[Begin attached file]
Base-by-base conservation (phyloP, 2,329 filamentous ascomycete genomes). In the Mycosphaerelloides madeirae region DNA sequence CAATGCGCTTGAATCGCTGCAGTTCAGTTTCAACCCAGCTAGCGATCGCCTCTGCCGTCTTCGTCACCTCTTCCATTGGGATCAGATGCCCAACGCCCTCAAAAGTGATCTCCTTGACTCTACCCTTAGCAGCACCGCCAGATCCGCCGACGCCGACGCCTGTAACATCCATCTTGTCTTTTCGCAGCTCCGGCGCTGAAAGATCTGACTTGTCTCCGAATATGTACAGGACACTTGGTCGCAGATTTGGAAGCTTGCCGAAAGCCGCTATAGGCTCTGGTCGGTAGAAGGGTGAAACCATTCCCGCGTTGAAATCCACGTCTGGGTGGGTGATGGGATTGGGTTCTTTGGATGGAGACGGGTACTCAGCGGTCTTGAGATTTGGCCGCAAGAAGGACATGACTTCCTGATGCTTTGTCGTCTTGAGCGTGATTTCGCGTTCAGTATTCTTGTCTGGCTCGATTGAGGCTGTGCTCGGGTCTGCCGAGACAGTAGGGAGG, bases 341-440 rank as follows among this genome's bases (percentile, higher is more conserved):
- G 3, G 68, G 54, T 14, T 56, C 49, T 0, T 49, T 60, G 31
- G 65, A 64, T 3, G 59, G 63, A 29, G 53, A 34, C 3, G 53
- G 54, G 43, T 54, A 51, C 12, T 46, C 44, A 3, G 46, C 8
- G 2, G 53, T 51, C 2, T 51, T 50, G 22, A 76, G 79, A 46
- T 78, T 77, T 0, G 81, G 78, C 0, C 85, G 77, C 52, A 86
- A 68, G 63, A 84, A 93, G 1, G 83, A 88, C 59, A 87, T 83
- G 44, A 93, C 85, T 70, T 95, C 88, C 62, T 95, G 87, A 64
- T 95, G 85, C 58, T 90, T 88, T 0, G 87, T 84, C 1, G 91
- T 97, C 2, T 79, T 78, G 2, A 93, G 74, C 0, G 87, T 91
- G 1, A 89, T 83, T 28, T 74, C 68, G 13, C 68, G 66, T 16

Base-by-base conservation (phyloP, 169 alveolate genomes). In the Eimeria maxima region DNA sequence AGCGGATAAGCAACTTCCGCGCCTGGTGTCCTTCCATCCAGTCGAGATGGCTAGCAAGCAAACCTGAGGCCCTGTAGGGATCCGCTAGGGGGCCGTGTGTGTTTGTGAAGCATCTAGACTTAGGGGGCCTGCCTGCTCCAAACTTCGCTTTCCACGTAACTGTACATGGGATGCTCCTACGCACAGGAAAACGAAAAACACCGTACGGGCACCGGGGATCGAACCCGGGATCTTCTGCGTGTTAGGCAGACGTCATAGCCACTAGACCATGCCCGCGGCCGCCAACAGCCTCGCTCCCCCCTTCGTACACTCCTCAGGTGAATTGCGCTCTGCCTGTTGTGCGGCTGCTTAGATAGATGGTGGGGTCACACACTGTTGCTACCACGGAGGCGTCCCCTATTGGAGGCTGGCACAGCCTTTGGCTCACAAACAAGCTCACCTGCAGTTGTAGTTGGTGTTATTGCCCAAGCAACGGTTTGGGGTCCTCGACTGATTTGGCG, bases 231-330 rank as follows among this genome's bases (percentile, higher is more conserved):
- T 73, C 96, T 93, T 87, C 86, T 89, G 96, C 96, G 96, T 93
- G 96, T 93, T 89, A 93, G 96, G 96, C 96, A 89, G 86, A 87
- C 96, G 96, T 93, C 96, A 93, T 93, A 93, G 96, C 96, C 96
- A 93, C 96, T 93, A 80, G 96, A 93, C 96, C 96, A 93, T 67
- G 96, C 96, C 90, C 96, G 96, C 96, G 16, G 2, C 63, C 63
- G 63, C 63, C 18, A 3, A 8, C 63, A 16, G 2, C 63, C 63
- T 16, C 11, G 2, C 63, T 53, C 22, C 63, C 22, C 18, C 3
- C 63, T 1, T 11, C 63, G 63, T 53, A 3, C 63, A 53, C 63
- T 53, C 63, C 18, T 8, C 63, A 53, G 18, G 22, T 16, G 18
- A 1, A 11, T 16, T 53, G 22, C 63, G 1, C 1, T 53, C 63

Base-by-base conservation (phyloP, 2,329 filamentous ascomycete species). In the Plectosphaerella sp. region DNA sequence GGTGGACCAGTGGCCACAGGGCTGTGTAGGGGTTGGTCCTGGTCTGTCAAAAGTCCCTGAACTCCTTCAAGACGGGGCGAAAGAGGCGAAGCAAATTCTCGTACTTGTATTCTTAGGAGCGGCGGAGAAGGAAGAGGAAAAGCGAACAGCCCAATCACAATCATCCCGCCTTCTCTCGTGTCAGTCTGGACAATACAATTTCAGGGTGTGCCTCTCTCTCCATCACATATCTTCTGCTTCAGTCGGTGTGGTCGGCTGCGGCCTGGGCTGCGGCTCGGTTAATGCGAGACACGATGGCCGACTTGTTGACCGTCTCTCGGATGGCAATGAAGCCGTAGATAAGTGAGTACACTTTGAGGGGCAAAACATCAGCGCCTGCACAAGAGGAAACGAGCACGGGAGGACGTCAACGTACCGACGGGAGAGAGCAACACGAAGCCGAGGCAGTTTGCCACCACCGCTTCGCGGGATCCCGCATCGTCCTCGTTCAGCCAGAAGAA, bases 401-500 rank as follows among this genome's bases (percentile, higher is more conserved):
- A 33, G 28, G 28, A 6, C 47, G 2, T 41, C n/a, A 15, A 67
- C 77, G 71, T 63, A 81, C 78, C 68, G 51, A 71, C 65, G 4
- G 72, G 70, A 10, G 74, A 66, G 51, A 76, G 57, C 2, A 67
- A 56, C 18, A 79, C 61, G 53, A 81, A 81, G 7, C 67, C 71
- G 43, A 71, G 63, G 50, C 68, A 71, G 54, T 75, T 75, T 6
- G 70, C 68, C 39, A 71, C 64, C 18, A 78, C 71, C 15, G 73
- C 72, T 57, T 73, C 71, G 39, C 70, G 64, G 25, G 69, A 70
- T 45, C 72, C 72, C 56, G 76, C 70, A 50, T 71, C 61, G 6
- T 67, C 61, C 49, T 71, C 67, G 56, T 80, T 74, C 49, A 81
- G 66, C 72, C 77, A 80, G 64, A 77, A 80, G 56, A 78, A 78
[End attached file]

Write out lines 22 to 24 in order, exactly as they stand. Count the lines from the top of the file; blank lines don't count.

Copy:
- A 1, A 11, T 16, T 53, G 22, C 63, G 1, C 1, T 53, C 63

Base-by-base conservation (phyloP, 2,329 filamentous ascomycete species). In the Plectosphaerella sp. region DNA sequence GGTGGACCAGTGGCCACAGGGCTGTGTAGGGGTTGGTCCTGGTCTGTCAAAAGTCCCTGAACTCCTTCAAGACGGGGCGAAAGAGGCGAAGCAAATTCTCGTACTTGTATTCTTAGGAGCGGCGGAGAAGGAAGAGGAAAAGCGAACAGCCCAATCACAATCATCCCGCCTTCTCTCGTGTCAGTCTGGACAATACAATTTCAGGGTGTGCCTCTCTCTCCATCACATATCTTCTGCTTCAGTCGGTGTGGTCGGCTGCGGCCTGGGCTGCGGCTCGGTTAATGCGAGACACGATGGCCGACTTGTTGACCGTCTCTCGGATGGCAATGAAGCCGTAGATAAGTGAGTACACTTTGAGGGGCAAAACATCAGCGCCTGCACAAGAGGAAACGAGCACGGGAGGACGTCAACGTACCGACGGGAGAGAGCAACACGAAGCCGAGGCAGTTTGCCACCACCGCTTCGCGGGATCCCGCATCGTCCTCGTTCAGCCAGAAGAA, bases 401-500 rank as follows among this genome's bases (percentile, higher is more conserved):
- A 33, G 28, G 28, A 6, C 47, G 2, T 41, C n/a, A 15, A 67